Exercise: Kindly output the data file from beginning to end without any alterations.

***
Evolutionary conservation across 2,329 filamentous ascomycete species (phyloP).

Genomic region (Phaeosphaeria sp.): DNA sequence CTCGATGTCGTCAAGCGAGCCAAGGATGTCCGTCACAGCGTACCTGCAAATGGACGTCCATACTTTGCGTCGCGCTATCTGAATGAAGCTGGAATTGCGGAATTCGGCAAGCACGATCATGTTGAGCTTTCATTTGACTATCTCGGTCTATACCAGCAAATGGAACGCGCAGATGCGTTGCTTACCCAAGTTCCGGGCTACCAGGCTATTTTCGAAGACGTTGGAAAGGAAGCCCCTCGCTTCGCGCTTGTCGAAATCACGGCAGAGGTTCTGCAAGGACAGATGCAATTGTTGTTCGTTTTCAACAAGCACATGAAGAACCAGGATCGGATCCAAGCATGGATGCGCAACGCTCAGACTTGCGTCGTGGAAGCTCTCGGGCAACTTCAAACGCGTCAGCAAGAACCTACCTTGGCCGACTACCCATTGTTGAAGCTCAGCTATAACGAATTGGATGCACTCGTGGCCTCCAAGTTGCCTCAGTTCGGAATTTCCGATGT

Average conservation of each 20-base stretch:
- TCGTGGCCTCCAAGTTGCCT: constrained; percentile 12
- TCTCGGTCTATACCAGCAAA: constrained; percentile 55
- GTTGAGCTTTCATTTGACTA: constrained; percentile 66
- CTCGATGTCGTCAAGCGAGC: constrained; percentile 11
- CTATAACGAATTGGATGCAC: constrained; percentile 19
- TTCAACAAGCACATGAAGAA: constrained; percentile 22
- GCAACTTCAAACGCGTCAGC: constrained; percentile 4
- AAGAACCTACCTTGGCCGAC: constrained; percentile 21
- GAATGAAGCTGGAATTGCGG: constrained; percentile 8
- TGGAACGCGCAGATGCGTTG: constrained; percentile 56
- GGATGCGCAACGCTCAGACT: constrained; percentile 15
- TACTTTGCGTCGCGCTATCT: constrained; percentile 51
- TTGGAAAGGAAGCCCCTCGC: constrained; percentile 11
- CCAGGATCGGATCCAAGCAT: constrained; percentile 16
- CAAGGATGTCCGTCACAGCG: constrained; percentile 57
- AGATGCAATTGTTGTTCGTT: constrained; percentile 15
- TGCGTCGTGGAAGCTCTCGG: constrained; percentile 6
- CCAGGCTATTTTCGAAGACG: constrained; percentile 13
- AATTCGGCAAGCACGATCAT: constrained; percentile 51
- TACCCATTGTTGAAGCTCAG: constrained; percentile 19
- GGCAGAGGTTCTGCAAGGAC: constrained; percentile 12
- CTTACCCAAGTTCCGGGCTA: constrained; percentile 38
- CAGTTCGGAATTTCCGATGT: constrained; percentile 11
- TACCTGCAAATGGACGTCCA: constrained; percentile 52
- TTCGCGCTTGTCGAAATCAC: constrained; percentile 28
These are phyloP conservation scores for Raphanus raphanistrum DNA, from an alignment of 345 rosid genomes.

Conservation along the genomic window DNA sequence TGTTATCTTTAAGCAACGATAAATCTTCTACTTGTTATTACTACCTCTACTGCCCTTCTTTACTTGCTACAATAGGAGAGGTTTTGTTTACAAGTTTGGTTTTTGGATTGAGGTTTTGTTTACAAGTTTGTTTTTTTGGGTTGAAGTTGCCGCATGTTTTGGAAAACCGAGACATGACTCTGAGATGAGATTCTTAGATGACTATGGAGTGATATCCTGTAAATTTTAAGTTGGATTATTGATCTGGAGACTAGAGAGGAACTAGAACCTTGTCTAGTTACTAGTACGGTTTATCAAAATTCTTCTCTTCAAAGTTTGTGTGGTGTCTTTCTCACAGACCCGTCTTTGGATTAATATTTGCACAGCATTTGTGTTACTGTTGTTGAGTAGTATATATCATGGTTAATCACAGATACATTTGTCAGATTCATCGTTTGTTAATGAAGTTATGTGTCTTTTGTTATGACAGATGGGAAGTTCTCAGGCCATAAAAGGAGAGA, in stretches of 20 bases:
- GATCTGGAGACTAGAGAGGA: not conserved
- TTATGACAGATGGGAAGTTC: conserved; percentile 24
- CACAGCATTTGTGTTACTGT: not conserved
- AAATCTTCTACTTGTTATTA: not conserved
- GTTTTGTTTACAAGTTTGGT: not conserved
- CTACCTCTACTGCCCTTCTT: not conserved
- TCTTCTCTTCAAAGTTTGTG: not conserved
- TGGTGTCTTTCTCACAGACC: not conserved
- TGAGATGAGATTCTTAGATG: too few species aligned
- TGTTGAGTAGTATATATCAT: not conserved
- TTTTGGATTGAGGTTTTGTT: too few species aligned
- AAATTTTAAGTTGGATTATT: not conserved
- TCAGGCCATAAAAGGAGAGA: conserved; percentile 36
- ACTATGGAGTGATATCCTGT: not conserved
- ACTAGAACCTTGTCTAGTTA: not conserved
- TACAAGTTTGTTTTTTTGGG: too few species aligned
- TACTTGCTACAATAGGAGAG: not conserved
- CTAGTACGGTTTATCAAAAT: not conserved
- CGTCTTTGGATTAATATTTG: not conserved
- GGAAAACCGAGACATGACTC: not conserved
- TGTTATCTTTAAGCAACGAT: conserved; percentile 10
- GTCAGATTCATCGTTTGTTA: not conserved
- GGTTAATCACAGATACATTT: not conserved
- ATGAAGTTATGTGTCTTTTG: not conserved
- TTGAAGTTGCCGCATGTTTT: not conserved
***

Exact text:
Evolutionary conservation across 2,329 filamentous ascomycete species (phyloP).

Genomic region (Phaeosphaeria sp.): DNA sequence CTCGATGTCGTCAAGCGAGCCAAGGATGTCCGTCACAGCGTACCTGCAAATGGACGTCCATACTTTGCGTCGCGCTATCTGAATGAAGCTGGAATTGCGGAATTCGGCAAGCACGATCATGTTGAGCTTTCATTTGACTATCTCGGTCTATACCAGCAAATGGAACGCGCAGATGCGTTGCTTACCCAAGTTCCGGGCTACCAGGCTATTTTCGAAGACGTTGGAAAGGAAGCCCCTCGCTTCGCGCTTGTCGAAATCACGGCAGAGGTTCTGCAAGGACAGATGCAATTGTTGTTCGTTTTCAACAAGCACATGAAGAACCAGGATCGGATCCAAGCATGGATGCGCAACGCTCAGACTTGCGTCGTGGAAGCTCTCGGGCAACTTCAAACGCGTCAGCAAGAACCTACCTTGGCCGACTACCCATTGTTGAAGCTCAGCTATAACGAATTGGATGCACTCGTGGCCTCCAAGTTGCCTCAGTTCGGAATTTCCGATGT

Average conservation of each 20-base stretch:
- TCGTGGCCTCCAAGTTGCCT: constrained; percentile 12
- TCTCGGTCTATACCAGCAAA: constrained; percentile 55
- GTTGAGCTTTCATTTGACTA: constrained; percentile 66
- CTCGATGTCGTCAAGCGAGC: constrained; percentile 11
- CTATAACGAATTGGATGCAC: constrained; percentile 19
- TTCAACAAGCACATGAAGAA: constrained; percentile 22
- GCAACTTCAAACGCGTCAGC: constrained; percentile 4
- AAGAACCTACCTTGGCCGAC: constrained; percentile 21
- GAATGAAGCTGGAATTGCGG: constrained; percentile 8
- TGGAACGCGCAGATGCGTTG: constrained; percentile 56
- GGATGCGCAACGCTCAGACT: constrained; percentile 15
- TACTTTGCGTCGCGCTATCT: constrained; percentile 51
- TTGGAAAGGAAGCCCCTCGC: constrained; percentile 11
- CCAGGATCGGATCCAAGCAT: constrained; percentile 16
- CAAGGATGTCCGTCACAGCG: constrained; percentile 57
- AGATGCAATTGTTGTTCGTT: constrained; percentile 15
- TGCGTCGTGGAAGCTCTCGG: constrained; percentile 6
- CCAGGCTATTTTCGAAGACG: constrained; percentile 13
- AATTCGGCAAGCACGATCAT: constrained; percentile 51
- TACCCATTGTTGAAGCTCAG: constrained; percentile 19
- GGCAGAGGTTCTGCAAGGAC: constrained; percentile 12
- CTTACCCAAGTTCCGGGCTA: constrained; percentile 38
- CAGTTCGGAATTTCCGATGT: constrained; percentile 11
- TACCTGCAAATGGACGTCCA: constrained; percentile 52
- TTCGCGCTTGTCGAAATCAC: constrained; percentile 28
These are phyloP conservation scores for Raphanus raphanistrum DNA, from an alignment of 345 rosid genomes.

Conservation along the genomic window DNA sequence TGTTATCTTTAAGCAACGATAAATCTTCTACTTGTTATTACTACCTCTACTGCCCTTCTTTACTTGCTACAATAGGAGAGGTTTTGTTTACAAGTTTGGTTTTTGGATTGAGGTTTTGTTTACAAGTTTGTTTTTTTGGGTTGAAGTTGCCGCATGTTTTGGAAAACCGAGACATGACTCTGAGATGAGATTCTTAGATGACTATGGAGTGATATCCTGTAAATTTTAAGTTGGATTATTGATCTGGAGACTAGAGAGGAACTAGAACCTTGTCTAGTTACTAGTACGGTTTATCAAAATTCTTCTCTTCAAAGTTTGTGTGGTGTCTTTCTCACAGACCCGTCTTTGGATTAATATTTGCACAGCATTTGTGTTACTGTTGTTGAGTAGTATATATCATGGTTAATCACAGATACATTTGTCAGATTCATCGTTTGTTAATGAAGTTATGTGTCTTTTGTTATGACAGATGGGAAGTTCTCAGGCCATAAAAGGAGAGA, in stretches of 20 bases:
- GATCTGGAGACTAGAGAGGA: not conserved
- TTATGACAGATGGGAAGTTC: conserved; percentile 24
- CACAGCATTTGTGTTACTGT: not conserved
- AAATCTTCTACTTGTTATTA: not conserved
- GTTTTGTTTACAAGTTTGGT: not conserved
- CTACCTCTACTGCCCTTCTT: not conserved
- TCTTCTCTTCAAAGTTTGTG: not conserved
- TGGTGTCTTTCTCACAGACC: not conserved
- TGAGATGAGATTCTTAGATG: too few species aligned
- TGTTGAGTAGTATATATCAT: not conserved
- TTTTGGATTGAGGTTTTGTT: too few species aligned
- AAATTTTAAGTTGGATTATT: not conserved
- TCAGGCCATAAAAGGAGAGA: conserved; percentile 36
- ACTATGGAGTGATATCCTGT: not conserved
- ACTAGAACCTTGTCTAGTTA: not conserved
- TACAAGTTTGTTTTTTTGGG: too few species aligned
- TACTTGCTACAATAGGAGAG: not conserved
- CTAGTACGGTTTATCAAAAT: not conserved
- CGTCTTTGGATTAATATTTG: not conserved
- GGAAAACCGAGACATGACTC: not conserved
- TGTTATCTTTAAGCAACGAT: conserved; percentile 10
- GTCAGATTCATCGTTTGTTA: not conserved
- GGTTAATCACAGATACATTT: not conserved
- ATGAAGTTATGTGTCTTTTG: not conserved
- TTGAAGTTGCCGCATGTTTT: not conserved